LONDON (Reuters) - Leadership changes this year among some of the world’s heaviest polluting countries should not undermine progress towards setting up a new global legally binding climate deal by 2015, the United Nations’ climate chief said on Wednesday.
This year could see a sweeping change in national political leaders in large greenhouse gas emitters, including the United States, Russia, China and Japan, in elections or polls.
A U.S. presidential election in November could result in the Republican party seizing control from Democrat and U.S. President Barack Obama, prompting speculation that progress made so far to include the world’s second biggest polluter in a legally binding climate pact could be damaged.
Some Republicans have been openly outspoken about their opposition to climate change science and policies, and have stepped up efforts to scrap or water down national policies to protect the environment.
“It is up to the U.S. electorate to choose the kind of leadership it wants for the next term. It is not only the U.S., but many industrialized countries are having important leadership changes (this year),” Christiana Figueres, executive secretary of the U.N. Framework Convention on Climate Change, told Reuters in an interview.
“We will see new blood come on board, hopefully new visions, and a reinvigorated commitment to a topic which is not a partisan issue,” she added.
Last December, nearly 200 countries agreed in Durban, South Africa, to forge a new deal by 2015 forcing all nations to limit greenhouse gas emissions, which would enter into force by 2020.
They also agreed to extend the current pact enforcing carbon cuts, the Kyoto Protocol, from 2013 for a five or eight year period to ensure there is no regulatory gap between treaties.
A day after the talks Canada withdrew from Kyoto, dealing the treaty a symbolic blow, but Figueres said that decision should not undermine global talks for a new deal this year.
“It’s like all the race horses are behind the starting gates and one bolts out. The loss of that horse will only delay the country’s own economic transformation and make it less competitive in the future,” she said.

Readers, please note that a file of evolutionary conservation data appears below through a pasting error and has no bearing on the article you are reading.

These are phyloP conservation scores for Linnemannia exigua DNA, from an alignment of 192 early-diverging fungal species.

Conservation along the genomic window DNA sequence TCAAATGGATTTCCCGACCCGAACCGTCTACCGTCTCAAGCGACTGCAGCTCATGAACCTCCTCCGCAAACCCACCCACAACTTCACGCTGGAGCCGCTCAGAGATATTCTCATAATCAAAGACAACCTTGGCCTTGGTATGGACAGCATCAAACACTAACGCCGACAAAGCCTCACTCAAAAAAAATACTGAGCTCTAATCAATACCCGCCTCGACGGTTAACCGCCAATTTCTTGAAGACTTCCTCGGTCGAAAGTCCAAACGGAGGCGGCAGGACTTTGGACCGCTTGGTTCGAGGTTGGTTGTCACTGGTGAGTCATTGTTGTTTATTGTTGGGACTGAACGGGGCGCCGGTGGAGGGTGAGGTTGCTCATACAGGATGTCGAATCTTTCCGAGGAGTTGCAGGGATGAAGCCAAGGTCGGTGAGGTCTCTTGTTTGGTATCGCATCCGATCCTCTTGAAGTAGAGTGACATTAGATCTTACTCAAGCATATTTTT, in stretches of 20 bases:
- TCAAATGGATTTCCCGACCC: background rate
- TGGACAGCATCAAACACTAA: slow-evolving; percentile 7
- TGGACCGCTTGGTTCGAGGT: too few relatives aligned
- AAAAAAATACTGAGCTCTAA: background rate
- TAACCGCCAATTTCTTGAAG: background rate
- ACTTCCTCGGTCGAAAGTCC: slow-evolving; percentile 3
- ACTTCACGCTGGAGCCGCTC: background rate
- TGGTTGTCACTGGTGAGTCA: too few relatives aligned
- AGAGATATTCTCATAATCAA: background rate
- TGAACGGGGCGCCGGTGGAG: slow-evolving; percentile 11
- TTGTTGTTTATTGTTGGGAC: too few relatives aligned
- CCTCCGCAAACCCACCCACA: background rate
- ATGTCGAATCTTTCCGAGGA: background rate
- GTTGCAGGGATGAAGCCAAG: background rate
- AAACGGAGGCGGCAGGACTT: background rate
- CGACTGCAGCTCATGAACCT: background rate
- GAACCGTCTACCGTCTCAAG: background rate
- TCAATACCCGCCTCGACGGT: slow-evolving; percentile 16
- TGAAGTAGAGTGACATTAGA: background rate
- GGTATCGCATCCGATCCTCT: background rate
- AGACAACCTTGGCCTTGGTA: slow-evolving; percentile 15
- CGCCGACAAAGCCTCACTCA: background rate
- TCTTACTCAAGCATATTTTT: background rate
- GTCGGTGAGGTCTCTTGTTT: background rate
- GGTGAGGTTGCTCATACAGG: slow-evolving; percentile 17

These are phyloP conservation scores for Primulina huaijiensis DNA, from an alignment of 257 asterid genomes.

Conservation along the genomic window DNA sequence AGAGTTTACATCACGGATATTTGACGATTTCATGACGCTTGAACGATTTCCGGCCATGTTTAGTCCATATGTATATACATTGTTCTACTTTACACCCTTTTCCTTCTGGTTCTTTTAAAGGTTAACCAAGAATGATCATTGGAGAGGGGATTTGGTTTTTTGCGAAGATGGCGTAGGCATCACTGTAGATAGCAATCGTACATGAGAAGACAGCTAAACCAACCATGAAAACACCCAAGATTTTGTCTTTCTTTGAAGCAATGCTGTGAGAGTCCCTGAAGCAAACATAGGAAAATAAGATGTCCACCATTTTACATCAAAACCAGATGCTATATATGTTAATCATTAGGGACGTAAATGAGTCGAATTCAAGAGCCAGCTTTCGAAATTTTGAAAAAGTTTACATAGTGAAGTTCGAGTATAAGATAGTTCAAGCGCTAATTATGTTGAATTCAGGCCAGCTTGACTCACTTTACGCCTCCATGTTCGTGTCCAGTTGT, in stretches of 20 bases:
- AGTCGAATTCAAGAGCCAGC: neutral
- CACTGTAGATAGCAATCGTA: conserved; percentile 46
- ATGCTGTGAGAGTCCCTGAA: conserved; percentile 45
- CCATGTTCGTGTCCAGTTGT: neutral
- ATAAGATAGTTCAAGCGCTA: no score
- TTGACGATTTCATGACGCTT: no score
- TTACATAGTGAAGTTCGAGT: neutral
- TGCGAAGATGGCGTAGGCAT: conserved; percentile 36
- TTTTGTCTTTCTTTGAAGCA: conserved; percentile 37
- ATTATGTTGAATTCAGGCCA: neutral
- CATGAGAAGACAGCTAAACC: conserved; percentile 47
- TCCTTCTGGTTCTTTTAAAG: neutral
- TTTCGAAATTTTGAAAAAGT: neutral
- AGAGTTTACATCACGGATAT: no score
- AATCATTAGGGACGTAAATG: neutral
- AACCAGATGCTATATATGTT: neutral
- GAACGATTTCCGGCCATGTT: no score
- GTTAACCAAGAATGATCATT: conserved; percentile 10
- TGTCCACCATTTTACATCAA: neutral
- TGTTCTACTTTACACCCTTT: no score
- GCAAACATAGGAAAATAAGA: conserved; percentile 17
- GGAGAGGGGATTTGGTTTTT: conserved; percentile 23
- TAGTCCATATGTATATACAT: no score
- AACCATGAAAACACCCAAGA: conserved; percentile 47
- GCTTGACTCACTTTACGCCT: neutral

Critics said the Durban outcome was not strong enough to slow global warming as many key decisions were deferred and 2020 could be too late for greenhouse gas cuts to offset the worst impacts of climate change.
“Durban did not solve the climate change problem but no single conference will do that,” Figueres said.
Nations have a lot of work to do this year as Kyoto will expire and its second phase is due to start on January 1, 2013.
“This year countries have given themselves the longest and most ambitious set of tasks. Some may call it an ‘administrative’ year but I call it doing the necessary foundation work to allow countries to enter constructive discussions for a new legal instrument,” Figueres said.
This year, countries will have to determine whether the Protocol’s second phase should last for five or eight years, start talks on a new legal deal, and translate their emissions cut pledges into real reductions.
“Since Kyoto’s (second phase) starts on January 1, 2013, we have to define the length of that this year - obviously the sooner the better,” Figueres said.
Countries also have to build infrastructure to help developing nations deal with climate change, including setting up a green fund to provide finance, among other things.
At some point, they also need to pin down the legal form of a new deal, whose language was left rather vague in Durban with three different options, but that should not be the focus of work this year.
“The legal nature of the agreement has to fit itself to the substance of the deal and this year the focus will be on the substance,” the executive secretary said.
Editing by Keiron Henderson